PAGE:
Harvey v. SAIF

Summarized by:

  • Court: Oregon Court of Appeals
  • Area(s) of Law: Workers Compensation
  • Date Filed: 07-06-2017
  • Case #: A157541
  • Judge(s)/Court Below: Ortega, P.J. for the Court; Lagesen, J.; & Garrett, J.
  • Full Text Opinion

When the Board is determining whether the findings of a Claimant’s attending physician are more accurate than those of medical arbiter under OAR 436-035-0007(5), the Board must provide substantial reason, as well as substantial evidence, on how its factual findings lead to the legal conclusions on which the order is based. Hicks v. SAIF, 196 Or App 146 (2004).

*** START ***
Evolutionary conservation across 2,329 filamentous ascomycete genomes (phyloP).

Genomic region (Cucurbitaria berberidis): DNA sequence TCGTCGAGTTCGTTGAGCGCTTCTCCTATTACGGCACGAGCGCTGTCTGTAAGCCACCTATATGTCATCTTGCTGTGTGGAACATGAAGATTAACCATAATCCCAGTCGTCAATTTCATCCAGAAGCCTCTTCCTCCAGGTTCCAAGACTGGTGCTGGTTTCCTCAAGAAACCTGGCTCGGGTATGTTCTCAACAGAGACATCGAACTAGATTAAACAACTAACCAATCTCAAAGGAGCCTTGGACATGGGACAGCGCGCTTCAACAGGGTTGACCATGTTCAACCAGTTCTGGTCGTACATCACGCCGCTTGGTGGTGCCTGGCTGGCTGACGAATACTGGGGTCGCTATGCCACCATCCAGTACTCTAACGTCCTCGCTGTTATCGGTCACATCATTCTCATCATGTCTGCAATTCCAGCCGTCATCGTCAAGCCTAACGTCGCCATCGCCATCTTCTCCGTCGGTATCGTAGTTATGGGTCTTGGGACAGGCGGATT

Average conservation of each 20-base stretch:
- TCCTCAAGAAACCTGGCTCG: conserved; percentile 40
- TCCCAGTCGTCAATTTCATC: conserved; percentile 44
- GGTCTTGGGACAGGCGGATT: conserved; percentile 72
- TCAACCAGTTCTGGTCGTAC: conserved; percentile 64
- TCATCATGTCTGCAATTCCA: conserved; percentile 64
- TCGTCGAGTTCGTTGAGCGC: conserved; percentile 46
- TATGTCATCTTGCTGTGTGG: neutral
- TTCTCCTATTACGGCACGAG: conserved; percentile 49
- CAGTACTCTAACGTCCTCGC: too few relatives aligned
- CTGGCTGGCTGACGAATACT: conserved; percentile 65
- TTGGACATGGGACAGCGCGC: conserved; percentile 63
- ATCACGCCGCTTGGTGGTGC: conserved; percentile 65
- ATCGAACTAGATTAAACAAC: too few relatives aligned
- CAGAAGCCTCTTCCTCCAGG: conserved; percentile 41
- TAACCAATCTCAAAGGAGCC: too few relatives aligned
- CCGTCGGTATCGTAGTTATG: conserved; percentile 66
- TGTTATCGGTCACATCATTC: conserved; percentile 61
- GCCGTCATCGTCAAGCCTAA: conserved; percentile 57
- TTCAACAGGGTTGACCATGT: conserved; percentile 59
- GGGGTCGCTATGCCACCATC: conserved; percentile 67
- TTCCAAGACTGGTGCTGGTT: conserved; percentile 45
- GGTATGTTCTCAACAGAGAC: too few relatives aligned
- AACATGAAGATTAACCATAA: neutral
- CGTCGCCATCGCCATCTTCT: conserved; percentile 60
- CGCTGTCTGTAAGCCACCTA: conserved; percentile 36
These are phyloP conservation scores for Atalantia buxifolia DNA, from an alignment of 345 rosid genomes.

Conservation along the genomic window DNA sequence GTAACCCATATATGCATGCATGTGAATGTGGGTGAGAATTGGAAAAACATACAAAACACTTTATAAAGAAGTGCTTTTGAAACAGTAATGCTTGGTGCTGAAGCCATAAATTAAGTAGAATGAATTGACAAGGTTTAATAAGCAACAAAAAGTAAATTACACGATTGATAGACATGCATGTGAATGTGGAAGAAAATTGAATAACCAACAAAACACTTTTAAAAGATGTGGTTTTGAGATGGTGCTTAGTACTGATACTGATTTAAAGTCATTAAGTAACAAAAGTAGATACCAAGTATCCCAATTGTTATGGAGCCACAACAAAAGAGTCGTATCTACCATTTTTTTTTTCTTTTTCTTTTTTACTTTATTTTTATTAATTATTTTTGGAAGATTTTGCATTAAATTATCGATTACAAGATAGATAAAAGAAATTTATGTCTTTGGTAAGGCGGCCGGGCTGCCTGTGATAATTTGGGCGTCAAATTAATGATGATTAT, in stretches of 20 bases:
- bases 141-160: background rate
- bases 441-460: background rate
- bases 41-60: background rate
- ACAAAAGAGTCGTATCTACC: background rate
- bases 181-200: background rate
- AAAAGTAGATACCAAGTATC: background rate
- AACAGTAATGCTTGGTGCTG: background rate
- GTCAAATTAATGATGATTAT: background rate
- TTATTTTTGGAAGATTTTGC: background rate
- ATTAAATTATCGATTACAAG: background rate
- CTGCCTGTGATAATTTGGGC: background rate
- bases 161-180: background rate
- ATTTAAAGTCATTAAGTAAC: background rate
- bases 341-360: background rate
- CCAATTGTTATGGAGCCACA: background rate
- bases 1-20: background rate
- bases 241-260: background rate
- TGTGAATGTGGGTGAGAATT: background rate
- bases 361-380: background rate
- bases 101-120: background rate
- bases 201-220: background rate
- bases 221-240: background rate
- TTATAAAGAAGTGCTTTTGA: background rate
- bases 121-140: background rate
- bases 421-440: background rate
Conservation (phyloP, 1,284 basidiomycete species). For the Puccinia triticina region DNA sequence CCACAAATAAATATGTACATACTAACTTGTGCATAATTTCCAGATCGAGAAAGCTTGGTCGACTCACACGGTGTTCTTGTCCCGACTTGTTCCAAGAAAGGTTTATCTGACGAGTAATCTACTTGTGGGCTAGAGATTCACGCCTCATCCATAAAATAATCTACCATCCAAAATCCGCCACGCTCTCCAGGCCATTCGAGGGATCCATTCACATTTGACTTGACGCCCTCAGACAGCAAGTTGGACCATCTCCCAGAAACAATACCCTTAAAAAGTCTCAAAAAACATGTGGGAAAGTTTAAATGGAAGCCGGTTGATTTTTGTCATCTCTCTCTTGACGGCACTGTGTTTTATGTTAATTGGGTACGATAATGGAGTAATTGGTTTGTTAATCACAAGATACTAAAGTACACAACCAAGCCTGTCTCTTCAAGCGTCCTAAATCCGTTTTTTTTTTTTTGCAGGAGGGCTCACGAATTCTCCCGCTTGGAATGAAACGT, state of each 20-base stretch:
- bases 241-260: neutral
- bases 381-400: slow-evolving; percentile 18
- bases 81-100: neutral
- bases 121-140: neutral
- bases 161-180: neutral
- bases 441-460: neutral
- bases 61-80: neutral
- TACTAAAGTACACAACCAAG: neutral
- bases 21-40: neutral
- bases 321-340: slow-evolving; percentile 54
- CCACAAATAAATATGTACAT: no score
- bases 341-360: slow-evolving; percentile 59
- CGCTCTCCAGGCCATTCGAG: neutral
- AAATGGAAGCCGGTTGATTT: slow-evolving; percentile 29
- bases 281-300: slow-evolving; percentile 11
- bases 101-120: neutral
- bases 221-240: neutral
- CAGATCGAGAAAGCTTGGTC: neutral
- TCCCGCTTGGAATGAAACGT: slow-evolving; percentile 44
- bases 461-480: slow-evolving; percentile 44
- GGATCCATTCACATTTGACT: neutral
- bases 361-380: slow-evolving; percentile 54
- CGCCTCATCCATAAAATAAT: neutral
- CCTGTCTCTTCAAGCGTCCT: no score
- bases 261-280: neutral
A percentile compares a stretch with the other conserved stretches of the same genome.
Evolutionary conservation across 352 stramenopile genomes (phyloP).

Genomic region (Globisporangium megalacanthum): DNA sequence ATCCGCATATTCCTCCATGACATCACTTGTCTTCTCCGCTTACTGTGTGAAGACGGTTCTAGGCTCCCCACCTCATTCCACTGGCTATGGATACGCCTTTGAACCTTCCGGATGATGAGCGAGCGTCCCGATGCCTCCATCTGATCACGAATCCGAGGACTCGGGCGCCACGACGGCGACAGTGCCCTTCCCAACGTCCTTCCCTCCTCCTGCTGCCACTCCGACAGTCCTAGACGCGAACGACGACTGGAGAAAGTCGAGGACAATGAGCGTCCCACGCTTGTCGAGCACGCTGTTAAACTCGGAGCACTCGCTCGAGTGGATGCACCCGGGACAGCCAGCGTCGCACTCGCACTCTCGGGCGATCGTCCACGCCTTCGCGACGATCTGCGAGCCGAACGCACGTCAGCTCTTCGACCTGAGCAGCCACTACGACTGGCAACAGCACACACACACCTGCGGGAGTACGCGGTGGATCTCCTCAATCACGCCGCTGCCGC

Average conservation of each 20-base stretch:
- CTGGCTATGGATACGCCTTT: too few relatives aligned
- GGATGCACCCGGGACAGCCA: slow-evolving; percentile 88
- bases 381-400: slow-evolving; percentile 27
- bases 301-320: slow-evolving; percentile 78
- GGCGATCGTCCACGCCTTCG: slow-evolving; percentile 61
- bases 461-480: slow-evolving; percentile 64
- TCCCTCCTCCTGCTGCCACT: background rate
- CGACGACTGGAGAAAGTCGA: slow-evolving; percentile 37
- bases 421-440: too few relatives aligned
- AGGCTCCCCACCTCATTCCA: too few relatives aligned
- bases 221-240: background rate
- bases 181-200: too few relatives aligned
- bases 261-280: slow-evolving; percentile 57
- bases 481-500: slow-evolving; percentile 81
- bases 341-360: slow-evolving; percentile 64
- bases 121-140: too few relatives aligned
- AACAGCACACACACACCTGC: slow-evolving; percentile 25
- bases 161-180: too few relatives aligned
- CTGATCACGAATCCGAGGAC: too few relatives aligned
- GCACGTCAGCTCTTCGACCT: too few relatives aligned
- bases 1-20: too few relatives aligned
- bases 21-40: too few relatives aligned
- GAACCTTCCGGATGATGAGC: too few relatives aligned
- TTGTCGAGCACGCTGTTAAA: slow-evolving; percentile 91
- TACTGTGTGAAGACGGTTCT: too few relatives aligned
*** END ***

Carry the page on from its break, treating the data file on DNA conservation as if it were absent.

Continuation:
Claimant sought review of an order from the Workers’ Compensation Board (“Board”) upholding a reduction of her permanent partial disability cognitive impairment rating from a Class 2 to a Class 1, based on the opinion of medical arbiters. Claimant assigned error to the Board’s reliance on the medical arbiters’ impairment ratings instead of her attending physician’s. On appeal, Claimant argued the Board did not articulate substantial reason, based on the record, for the finding that her attending physician was not more accurate than the medical arbiters, and that there was no substantial evidence for the Board’s finding. SAIF contended the Board adequately explained its reasons for relying on the medical arbiters’ opinions, and that substantial evidence supported the Board’s finding that Claimant’s impairment satisfied the Class 1 criteria. When the Board is determining whether the findings of a Claimant’s attending physician are more accurate than those of medical arbiter under OAR 436-035-0007(5), the Board must provide substantial reason, as well as substantial evidence, on how its factual findings lead to the legal conclusions on which the order is based. Hicks v. SAIF, 196 Or App 146 (2004). Because the Board’s order did not interpret the medical arbiters’ evaluations, the Court of Appeals concluded the order lacked substantial reason, such that the Court of Appeals could not review for substantial evidence. Reversed and remanded for reconsideration. 

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